Isabel de Verdun, Baroness Ferrers of Groby was an heiress, who was related to the English royal family as the eldest daughter of Elizabeth de Clare, herself a granddaughter of King Edward I of England. When she was a child, Isabel was imprisoned in Barking Abbey, along with her mother and half-sister, after her stepfather had joined the Earl of Lancaster's ill-fated rebellion against King Edward II. Her husband was Henry Ferrers, 2nd Baron Ferrers of Groby.
William de Ufford, 2nd Earl of Suffolk was an English nobleman in the reigns of Edward III and Richard II. He was the son of Robert de Ufford, who was created Earl of Suffolk by Edward III in 1337. William had three older brothers who all predeceased him, and in 1369 he succeeded his father. In the 1370s, he participated in several campaigns of the Hundred Years' War, but this period was not a successful one for England. Suffolk was closely connected to Thomas Beauchamp, Earl of Warwick and John of Gaunt, Duke of Lancaster, and his conciliatory skills were highly valued in national politics. He helped arbitrate in the conflict between Gaunt and the parliamentary Commons during the Good Parliament. In 1381, Suffolk took part in suppressing the Peasants' Revolt in East Anglia, after narrowly escaping the rebels himself. He died suddenly in 1382 while attending parliament, and since he had no surviving children, his title became extinct and his property was dispersed.
Isabella de Beauchamp, Lady Kidwelly, Baroness Despenser, was an English noblewoman and wealthy heiress.
Henry Percy, 9th Baron Percy of Topcliffe, 2nd Baron Percy of Alnwick (1298–1352) was the son of Henry de Percy, 1st Baron Percy of Alnwick, and Eleanor Fitzalan, daughter of Sir Richard FitzAlan, 8th Earl of Arundel, and sister of Edmund FitzAlan, 9th Earl of Arundel.
Katherine de Stafford, Countess of Suffolk was a daughter of Hugh de Stafford, 2nd Earl of Stafford and his wife Philippa de Beauchamp. By her marriage to Michael de la Pole, 2nd Earl of Suffolk, she became known as the Countess of Suffolk.
Roger de Clifford, 5th Baron de Clifford, ninth Lord Clifford, fifth Baron of Westmoreland, was the son of Robert de Clifford, 3rd Baron de Clifford, second son of Robert de Clifford, 1st Baron de Clifford (1273–1314), the founder of the northern branch of the family. His mother was Isabella, daughter of Maurice, 2nd Lord Berkeley. He succeeded his elder brother, Robert de Clifford, 4th Baron de Clifford in 1350, on which day he made proof of his age.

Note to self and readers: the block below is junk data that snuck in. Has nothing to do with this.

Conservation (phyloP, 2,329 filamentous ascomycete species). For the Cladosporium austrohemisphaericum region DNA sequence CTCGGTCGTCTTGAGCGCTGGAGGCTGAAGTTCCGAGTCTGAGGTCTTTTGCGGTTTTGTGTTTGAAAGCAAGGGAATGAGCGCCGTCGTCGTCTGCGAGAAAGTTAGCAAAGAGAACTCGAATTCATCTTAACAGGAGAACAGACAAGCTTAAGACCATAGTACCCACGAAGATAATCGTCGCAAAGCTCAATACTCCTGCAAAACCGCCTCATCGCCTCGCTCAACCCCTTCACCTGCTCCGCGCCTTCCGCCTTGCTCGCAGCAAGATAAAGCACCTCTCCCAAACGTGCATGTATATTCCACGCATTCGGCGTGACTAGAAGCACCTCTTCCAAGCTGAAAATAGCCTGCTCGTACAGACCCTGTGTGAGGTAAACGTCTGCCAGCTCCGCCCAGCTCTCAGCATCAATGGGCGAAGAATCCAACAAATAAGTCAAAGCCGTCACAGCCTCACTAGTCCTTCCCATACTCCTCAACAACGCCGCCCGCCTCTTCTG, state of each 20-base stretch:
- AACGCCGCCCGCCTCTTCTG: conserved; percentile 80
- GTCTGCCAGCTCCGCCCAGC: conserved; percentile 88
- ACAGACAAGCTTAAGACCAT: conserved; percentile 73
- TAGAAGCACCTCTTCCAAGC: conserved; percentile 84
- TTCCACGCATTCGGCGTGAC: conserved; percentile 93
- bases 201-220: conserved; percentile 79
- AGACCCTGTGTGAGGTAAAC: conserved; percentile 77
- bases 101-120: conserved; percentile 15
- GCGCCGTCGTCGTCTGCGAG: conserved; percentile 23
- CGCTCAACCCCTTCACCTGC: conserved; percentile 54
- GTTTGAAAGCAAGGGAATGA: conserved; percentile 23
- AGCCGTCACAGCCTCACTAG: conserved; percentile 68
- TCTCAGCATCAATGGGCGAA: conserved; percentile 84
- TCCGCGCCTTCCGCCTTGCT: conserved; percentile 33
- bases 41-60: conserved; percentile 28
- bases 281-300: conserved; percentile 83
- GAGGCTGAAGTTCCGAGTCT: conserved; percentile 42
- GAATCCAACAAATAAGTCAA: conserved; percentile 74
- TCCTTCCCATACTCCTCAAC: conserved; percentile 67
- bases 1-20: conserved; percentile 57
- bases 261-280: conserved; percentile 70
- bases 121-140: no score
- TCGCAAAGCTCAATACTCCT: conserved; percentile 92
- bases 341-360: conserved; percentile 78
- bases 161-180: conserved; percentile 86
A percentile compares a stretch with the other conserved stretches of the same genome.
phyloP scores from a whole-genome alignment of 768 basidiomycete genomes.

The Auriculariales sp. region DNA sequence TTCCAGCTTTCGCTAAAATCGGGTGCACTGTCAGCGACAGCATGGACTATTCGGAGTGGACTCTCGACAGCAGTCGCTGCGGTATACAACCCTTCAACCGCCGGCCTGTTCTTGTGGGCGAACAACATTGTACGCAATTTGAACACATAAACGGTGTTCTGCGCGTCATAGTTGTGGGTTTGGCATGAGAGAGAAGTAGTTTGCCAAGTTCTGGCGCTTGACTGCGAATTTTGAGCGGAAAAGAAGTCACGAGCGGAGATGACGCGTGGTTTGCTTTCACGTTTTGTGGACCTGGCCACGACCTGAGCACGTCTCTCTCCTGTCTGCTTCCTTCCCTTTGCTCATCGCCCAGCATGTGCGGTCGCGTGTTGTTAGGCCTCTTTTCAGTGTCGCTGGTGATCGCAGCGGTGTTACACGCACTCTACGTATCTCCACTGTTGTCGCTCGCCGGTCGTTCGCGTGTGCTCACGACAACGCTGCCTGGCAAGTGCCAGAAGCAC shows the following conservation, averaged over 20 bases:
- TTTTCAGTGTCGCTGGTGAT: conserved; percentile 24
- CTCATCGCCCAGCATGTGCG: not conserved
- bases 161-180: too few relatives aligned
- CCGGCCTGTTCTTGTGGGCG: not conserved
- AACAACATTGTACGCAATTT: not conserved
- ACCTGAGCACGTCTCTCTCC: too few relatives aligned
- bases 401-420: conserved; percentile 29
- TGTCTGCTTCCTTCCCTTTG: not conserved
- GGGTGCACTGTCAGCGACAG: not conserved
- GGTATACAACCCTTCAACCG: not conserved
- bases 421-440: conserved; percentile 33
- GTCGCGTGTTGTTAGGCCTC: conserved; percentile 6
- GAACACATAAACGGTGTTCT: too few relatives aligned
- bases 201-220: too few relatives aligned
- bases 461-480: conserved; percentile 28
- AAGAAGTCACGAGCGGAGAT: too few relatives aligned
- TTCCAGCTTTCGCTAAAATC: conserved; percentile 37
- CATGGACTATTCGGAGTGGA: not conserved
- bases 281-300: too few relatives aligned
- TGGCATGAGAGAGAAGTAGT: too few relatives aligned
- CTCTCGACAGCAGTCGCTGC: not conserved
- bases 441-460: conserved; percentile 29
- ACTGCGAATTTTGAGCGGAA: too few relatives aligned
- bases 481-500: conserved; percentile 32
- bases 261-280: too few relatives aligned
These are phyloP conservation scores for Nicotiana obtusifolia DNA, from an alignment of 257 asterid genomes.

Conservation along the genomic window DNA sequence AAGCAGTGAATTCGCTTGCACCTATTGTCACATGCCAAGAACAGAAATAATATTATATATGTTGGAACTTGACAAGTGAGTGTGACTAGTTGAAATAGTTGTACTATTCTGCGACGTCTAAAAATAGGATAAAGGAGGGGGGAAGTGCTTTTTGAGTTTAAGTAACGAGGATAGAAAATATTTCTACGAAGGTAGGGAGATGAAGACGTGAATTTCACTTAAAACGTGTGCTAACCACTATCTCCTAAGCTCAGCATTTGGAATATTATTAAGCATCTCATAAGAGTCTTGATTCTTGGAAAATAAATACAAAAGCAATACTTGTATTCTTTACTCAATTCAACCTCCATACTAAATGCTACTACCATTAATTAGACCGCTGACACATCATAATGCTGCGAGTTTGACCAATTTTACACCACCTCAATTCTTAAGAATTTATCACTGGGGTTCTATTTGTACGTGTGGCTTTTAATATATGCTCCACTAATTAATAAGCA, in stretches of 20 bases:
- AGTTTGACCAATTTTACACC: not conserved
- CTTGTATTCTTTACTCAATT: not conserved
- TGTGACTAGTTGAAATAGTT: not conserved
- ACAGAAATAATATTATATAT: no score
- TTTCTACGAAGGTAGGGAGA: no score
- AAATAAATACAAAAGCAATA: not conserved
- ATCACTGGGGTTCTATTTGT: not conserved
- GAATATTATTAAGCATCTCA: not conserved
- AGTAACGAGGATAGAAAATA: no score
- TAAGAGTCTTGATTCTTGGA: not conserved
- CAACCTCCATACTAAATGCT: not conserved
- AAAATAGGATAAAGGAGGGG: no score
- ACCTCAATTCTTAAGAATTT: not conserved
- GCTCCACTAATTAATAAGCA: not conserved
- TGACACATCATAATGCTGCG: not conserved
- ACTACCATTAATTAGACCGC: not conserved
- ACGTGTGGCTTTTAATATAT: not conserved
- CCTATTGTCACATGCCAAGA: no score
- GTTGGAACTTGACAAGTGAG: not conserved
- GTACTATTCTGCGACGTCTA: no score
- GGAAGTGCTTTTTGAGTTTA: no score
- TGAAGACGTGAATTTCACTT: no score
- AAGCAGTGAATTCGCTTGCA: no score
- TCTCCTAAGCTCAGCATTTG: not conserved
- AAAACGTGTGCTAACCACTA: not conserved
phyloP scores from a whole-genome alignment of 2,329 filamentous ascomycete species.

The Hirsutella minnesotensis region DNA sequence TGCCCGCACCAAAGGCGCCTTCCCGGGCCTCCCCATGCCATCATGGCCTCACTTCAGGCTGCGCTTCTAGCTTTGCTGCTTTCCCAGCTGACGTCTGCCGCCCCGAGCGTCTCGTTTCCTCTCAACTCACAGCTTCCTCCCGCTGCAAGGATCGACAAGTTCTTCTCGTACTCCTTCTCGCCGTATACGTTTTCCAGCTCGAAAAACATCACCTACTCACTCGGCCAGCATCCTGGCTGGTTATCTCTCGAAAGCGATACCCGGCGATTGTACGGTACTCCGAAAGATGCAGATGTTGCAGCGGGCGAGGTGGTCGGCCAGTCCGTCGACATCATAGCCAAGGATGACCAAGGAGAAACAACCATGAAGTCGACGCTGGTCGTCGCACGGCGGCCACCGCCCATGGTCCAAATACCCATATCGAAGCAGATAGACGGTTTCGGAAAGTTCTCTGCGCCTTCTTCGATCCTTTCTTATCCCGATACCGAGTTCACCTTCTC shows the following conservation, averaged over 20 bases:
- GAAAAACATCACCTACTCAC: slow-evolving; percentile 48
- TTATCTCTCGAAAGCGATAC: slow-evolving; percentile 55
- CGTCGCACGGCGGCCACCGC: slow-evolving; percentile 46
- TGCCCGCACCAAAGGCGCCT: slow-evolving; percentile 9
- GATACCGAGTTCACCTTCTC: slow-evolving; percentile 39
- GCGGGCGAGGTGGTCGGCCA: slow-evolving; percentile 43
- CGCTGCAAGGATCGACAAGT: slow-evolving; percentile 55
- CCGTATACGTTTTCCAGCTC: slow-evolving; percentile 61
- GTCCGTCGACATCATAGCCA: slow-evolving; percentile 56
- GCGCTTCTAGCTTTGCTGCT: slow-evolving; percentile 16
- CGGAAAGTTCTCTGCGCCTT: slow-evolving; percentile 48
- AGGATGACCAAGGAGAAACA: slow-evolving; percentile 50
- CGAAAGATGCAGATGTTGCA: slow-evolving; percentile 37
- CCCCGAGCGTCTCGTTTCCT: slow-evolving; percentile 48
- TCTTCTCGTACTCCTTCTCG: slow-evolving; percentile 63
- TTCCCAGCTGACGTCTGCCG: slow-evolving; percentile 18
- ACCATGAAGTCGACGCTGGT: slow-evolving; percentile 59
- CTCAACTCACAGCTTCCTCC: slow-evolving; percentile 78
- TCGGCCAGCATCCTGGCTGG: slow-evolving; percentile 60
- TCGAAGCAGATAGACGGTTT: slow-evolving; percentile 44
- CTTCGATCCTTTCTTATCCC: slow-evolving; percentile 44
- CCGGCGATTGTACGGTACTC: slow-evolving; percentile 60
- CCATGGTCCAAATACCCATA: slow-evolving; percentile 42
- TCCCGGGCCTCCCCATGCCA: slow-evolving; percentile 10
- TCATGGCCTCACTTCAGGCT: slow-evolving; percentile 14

Henry Ferrers, 2nd Baron Ferrers was the son of William Ferrers, 1st Baron Ferrers of Groby and his wife Ellen. Henry Ferrers has been described by one recent historian as "arguably the most successful member of his family" on account of his being the only one, in six generations, to have succeeded to his patrimony as an adult, thus "protecting his inheritance from the hazards of wardship."
William Ferrers, 3rd Baron Ferrers of Groby (1333–1371) was a Leicestershire-based nobleman in fourteenth-century England who took part in some of the major campaigns of the first part of the Hundred Years' War. The eldest of two sons to Henry Ferrers, 2nd Baron Ferrers of Groby (d. 1343), he was ten years old when he succeeded his father to the Barony.
Sir Guy de Beauchamp, Knight, was an English nobleman and heir apparent to the title of Earl of Warwick, being the eldest son of the 11th Earl of Warwick. He served as a military commander in the army of Edward III in France, where he was mortally injured in a freak hailstorm during the Siege of Chartres on 13 April. He died three weeks later on 28 April 1360.
|Peerage of England|
Guy de Beauchamp
| Earl of Warwick |
Thomas de Beauchamp